High Gear: ‘A quiver of one’ with the Big Agnes String Ridge 2 tent (video)
Big Agnes String Ridge 2
Season: Four-season, backpacking and mountaineering
Weight: 5 pounds, 11 ounces
Floor dimensions: 90x57 inches
Packed size: 8x20 inches
Poles: Two-hub pole assembly, plus crossover and vestibule
Rainfly: Yes, coated ripstop nylon
The String Ridge 2 is no longer available through the Big Agnes website but still sold by online and brick-and-mortar retailers, including Sierra Trading Post, Backcountry.com and Amazon. For more info on the 2016-17 Big Agnes line, see www.bigagnes.com.
Editor’s note: Want to go lighter than a two-person tent? Check out the Hennessy Hammock Expedition Asym Zip backpacking hammock, with included rainfly for three-season hunting and trekking.
This tent is a quiver of one.
I’ve been using the Big Agnes String Ridge 2 tent now for three years and it has stood up to the test. I believe the Steamboat Springs manufacturer categorizes it as a three-and-a-half season tent — the Shield 2 is their four-season, single-walled mountaineering model — but that half season involved a lot of winter camping for me. However, the venting is great, and that makes it perfect for those trips to Fruita for biking. I use this tent year-round, no matter what corner of Colorado I’m in.
The tent is easy to figure out. We were able to set it all up in the dark the first time, without the instructions (yeah, I know, not the best planning there). The design stands up to the wind better than most four-season tent, and the fly does its job well. I’ve been tent-bound in rain, snow and sleet for 14 hours, and I still stayed dry and comfy.
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Room for all
There is plenty of room in the Ridge 2 for two grownups. Both sides have multiple pockets for items you want to keep close at hand, and there’s also a pocket right over the single door to stash a headlamp, keys or a phone. Another nice addition: lash points on the interior roof for weaving a clothesline to dry out gear.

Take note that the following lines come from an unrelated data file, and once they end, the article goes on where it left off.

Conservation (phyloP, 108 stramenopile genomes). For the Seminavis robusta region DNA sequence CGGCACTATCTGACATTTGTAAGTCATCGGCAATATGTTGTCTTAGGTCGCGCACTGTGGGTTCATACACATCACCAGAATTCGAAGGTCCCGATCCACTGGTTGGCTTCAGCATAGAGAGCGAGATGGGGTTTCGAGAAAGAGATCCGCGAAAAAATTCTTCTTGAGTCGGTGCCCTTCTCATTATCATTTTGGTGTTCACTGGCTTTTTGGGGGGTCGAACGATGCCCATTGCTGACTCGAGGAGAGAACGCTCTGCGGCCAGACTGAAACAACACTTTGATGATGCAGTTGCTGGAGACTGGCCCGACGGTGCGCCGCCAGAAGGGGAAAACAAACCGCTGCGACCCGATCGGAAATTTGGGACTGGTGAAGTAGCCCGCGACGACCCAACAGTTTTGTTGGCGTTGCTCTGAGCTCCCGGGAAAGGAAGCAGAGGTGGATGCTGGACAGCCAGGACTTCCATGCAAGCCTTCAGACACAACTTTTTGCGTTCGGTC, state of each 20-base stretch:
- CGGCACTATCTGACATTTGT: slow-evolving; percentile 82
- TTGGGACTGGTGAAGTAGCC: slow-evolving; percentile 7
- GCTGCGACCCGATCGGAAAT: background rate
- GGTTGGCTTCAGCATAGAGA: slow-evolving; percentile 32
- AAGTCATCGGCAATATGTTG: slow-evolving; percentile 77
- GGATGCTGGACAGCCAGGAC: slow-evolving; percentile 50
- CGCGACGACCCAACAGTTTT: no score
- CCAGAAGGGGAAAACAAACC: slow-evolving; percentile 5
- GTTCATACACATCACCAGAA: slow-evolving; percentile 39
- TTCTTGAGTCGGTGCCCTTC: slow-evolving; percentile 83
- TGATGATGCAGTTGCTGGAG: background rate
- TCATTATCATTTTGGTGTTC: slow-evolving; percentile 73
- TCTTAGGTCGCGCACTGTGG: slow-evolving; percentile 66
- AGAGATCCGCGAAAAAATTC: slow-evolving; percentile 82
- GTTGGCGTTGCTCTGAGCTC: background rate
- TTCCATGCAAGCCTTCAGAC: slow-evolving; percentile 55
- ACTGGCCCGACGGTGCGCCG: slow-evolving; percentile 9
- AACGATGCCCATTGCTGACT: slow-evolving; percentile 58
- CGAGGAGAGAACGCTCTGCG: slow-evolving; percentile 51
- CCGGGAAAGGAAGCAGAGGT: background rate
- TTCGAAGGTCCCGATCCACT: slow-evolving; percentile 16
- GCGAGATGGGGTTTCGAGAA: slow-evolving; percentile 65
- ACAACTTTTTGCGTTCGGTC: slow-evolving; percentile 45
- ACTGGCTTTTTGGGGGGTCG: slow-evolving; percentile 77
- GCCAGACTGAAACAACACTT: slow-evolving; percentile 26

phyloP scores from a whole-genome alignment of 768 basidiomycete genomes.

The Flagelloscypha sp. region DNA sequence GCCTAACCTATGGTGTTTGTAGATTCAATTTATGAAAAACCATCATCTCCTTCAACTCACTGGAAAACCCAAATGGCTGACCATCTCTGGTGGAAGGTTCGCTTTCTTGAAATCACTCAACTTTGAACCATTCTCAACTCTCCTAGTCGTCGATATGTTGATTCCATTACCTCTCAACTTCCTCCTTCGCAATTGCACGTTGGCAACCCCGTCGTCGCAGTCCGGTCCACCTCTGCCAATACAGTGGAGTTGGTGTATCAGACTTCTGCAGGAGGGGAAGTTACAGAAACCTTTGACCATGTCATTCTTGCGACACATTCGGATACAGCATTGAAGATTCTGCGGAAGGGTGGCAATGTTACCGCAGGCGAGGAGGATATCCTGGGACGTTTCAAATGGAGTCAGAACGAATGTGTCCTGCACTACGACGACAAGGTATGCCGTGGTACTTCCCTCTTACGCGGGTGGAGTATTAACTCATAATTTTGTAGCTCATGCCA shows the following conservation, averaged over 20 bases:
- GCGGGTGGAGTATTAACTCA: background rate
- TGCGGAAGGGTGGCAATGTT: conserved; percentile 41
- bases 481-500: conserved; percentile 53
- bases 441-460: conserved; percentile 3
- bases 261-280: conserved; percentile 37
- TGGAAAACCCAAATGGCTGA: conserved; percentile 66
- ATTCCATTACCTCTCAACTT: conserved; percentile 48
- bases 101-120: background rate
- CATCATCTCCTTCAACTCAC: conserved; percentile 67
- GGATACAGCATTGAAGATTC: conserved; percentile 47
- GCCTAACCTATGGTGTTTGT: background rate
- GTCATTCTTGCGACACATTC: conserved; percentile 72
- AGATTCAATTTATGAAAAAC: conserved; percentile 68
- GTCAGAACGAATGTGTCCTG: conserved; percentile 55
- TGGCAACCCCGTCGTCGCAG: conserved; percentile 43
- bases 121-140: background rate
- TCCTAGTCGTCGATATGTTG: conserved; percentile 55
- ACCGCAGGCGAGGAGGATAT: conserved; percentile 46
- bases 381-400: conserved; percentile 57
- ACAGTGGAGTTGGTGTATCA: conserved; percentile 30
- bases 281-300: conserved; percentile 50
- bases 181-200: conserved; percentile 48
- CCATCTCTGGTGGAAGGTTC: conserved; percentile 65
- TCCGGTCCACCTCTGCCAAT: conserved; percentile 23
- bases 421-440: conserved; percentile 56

Rainfly and more
The fly snugs nice and tight to keep water off the main shelter, but be sure to make it taught. There is venting built into the fly’s rear tie-down, which works well with the mesh on the back of the tent. There is also pole venting on the roof, and the front entry of the fly has venting as well that can be controlled from inside.
One of the biggest perks is the roomy vestibule created by the fly. It leaves plenty of room to store packs and gear, or to cook if you happen to get caught in a big storm and can’t get outside. Just be careful if you do this — it would suck to melt your house.
I highly recommend The String Ridge 2 to anyone searching for a good year-round model. It’s a little heavier than a full-on mountaineering tent, but those tents aren’t very comfortable when the conditions are milder. This tent has stood up to fairly harsh winter conditions in Colorado, including a two-foot, mid-winter dump, along with wind and Arctic winter in Iceland. It also does great camping at the lake with the kids in the summer.
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